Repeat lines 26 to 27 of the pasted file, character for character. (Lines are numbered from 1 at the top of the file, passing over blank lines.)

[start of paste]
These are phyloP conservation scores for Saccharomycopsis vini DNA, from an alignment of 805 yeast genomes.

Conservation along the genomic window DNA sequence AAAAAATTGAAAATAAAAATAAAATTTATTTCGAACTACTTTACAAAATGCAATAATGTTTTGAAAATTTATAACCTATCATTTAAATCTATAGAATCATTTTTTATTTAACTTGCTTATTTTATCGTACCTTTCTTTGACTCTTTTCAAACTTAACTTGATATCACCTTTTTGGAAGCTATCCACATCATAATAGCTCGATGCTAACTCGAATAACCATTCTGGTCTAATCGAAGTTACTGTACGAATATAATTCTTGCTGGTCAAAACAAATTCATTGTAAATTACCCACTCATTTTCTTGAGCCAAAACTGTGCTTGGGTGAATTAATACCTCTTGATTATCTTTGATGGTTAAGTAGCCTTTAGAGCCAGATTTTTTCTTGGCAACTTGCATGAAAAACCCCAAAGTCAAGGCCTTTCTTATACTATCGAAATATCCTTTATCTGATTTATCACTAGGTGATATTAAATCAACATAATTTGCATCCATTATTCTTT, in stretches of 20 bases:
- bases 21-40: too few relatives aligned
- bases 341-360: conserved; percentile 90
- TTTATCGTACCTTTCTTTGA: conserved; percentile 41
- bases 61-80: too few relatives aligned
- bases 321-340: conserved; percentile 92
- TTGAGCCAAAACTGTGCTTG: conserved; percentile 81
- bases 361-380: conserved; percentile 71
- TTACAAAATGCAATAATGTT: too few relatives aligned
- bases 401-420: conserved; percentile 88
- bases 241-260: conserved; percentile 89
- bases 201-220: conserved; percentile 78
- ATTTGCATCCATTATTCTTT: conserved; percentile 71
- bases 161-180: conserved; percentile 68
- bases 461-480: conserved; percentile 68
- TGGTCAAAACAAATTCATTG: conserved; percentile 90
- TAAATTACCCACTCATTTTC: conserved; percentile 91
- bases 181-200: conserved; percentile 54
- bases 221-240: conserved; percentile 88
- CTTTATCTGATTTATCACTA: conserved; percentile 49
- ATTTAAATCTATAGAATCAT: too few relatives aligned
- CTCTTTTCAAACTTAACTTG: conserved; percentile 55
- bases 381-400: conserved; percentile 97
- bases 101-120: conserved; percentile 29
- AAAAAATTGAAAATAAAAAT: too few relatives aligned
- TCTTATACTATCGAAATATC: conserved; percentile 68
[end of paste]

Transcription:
- AAAAAATTGAAAATAAAAAT: too few relatives aligned
- TCTTATACTATCGAAATATC: conserved; percentile 68